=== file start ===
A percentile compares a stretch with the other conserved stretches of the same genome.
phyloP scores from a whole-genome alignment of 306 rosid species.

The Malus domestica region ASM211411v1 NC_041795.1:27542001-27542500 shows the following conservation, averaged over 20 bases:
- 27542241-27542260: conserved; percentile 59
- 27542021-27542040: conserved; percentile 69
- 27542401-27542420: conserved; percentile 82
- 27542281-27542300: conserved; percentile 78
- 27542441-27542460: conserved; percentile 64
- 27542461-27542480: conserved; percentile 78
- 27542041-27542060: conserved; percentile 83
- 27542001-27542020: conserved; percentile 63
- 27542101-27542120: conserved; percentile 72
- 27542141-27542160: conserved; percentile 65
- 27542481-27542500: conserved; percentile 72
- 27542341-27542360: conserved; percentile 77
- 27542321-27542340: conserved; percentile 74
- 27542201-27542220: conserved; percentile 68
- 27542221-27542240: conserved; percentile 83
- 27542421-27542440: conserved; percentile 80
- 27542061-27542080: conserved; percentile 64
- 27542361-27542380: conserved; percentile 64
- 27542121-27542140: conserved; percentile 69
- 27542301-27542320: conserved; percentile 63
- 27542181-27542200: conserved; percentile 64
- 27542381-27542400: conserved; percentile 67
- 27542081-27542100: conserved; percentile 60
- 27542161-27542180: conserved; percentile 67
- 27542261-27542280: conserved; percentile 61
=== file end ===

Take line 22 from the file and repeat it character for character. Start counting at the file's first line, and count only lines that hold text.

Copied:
- 27542121-27542140: conserved; percentile 69